Most Asian stock market indices were trading higher on Monday (6 March), with the Shanghai Composite up 0.30% at 3,227.89 as of 5.40am GMT, despite China lowering its growth target for 2017.
On Sunday, the world's second largest economy set a growth target of 6.5% for this year, following the 6.7% growth it saw last year – the weakest expansion seen in 26 years.
On the positive side, China said it will bring down its soaring debt levels. Speaking to more than 3,000 Communist Party delegates at the annual National People's Congress (NPC) in Beijing, Premier Li Keqiang said his government will continue to pursue a proactive fiscal policy and a prudent monetary policy. He, however, warned that China faces "more complicated and graver situations" in 2017 not only at home but overseas as well.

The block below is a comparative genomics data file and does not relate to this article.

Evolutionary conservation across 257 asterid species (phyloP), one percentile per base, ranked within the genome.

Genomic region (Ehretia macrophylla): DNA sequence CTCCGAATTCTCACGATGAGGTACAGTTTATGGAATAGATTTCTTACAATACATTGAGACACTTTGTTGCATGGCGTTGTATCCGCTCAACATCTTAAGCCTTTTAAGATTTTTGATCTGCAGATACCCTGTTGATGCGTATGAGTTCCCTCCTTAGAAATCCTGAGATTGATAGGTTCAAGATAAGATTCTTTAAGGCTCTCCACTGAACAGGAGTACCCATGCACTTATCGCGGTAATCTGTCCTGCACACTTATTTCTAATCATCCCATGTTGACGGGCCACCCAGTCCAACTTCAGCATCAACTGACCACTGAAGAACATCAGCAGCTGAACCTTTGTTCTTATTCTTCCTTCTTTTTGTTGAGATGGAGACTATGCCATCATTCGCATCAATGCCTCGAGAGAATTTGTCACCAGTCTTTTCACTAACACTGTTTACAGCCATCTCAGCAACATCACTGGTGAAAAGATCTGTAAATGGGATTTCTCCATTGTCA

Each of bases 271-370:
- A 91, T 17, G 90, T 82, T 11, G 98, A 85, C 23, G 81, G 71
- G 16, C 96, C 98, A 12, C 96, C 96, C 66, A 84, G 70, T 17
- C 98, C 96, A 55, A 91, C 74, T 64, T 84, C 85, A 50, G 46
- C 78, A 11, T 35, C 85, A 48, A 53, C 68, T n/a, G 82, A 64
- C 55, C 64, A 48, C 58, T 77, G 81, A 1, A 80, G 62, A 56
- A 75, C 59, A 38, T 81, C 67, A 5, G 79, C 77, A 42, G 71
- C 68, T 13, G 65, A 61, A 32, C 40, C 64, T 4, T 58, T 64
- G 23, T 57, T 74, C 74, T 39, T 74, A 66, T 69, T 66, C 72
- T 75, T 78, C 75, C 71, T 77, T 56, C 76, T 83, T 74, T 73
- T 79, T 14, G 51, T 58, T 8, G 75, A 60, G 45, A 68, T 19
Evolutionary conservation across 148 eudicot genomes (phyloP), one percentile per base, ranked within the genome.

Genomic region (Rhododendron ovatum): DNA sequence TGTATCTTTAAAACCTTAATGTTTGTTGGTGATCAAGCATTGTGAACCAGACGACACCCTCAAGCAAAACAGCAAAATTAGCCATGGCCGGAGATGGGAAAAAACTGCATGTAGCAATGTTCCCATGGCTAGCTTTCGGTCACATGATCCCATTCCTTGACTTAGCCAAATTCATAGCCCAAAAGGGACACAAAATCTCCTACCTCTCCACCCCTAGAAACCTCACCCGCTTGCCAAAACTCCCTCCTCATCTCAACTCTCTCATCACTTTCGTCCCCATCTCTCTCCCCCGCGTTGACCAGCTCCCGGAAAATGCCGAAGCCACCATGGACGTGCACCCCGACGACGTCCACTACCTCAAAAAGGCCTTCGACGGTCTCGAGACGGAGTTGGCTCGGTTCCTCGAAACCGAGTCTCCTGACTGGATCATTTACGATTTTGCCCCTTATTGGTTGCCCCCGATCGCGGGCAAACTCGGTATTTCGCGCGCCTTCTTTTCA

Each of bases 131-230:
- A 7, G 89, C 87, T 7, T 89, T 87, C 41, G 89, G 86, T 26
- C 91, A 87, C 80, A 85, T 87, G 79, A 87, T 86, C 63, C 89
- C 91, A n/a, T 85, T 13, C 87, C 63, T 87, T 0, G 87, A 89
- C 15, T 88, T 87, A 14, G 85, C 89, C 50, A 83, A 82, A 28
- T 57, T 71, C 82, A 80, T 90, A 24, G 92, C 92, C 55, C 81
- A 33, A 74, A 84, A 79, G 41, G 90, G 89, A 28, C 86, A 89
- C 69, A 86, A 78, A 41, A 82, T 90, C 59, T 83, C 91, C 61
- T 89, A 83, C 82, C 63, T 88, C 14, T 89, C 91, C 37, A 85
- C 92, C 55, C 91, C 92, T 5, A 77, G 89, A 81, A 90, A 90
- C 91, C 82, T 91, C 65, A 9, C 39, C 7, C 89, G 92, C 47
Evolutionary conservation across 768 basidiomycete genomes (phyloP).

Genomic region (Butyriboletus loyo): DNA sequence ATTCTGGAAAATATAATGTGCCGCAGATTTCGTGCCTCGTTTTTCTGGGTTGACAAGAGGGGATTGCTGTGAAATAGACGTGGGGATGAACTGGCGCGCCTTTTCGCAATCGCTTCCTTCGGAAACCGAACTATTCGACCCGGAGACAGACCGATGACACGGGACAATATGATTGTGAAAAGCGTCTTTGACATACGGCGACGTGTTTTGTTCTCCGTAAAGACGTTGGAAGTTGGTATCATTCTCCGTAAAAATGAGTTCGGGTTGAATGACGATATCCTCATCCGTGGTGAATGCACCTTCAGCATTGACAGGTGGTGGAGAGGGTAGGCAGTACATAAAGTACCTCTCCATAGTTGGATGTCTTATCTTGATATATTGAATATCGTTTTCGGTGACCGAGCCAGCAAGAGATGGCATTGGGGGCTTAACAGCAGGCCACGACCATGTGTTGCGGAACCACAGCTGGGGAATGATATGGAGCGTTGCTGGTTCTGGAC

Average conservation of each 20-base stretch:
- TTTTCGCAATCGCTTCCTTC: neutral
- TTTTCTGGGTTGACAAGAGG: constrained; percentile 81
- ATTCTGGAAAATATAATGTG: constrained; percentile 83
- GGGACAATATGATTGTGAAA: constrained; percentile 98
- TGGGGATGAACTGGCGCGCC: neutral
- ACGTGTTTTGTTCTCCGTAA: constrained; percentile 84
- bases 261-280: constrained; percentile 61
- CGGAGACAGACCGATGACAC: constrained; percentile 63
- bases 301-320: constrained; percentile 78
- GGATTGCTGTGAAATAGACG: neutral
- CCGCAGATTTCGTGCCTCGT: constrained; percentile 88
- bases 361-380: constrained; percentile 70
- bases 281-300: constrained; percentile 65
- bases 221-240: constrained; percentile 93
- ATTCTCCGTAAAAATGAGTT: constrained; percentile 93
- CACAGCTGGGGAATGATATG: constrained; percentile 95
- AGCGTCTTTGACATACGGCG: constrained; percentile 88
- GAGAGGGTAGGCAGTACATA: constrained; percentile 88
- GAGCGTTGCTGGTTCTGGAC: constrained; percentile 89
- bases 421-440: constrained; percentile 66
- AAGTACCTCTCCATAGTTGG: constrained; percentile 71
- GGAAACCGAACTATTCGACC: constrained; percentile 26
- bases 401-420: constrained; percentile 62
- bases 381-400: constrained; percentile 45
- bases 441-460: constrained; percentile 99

Investors are said to be concerned over the likely US Fed rate increase and its effect on the US dollar and global equities. "A rate hike is almost a done deal now. So the focus will be on the pace of rate hikes after that. If there's hawkish projections, the dollar could rise further," Masahiro Ichikawa, senior strategist at Sumitomo Mitsui Asset Management, was quoted as saying by Reuters.
Indices in the region were trading as follows at 5.54am GMT:
|Hong Kong||Hang Seng Index||23,622.05||Up||0.29%|
On 3 March the FTSE 100 closed 0.11% lower at 7,374.26 while the S&P 500 index closed 0.05% higher at 2,383.12.
Among commodities, oil prices declined amid concerns that Russia was not sticking to its recent output cut deal. As of 12.47am EST, WTI crude oil was down 0.36% at $53.14 (£43.25) a barrel, while Brent crude was trading 0.25% lower at $55.76 a barrel.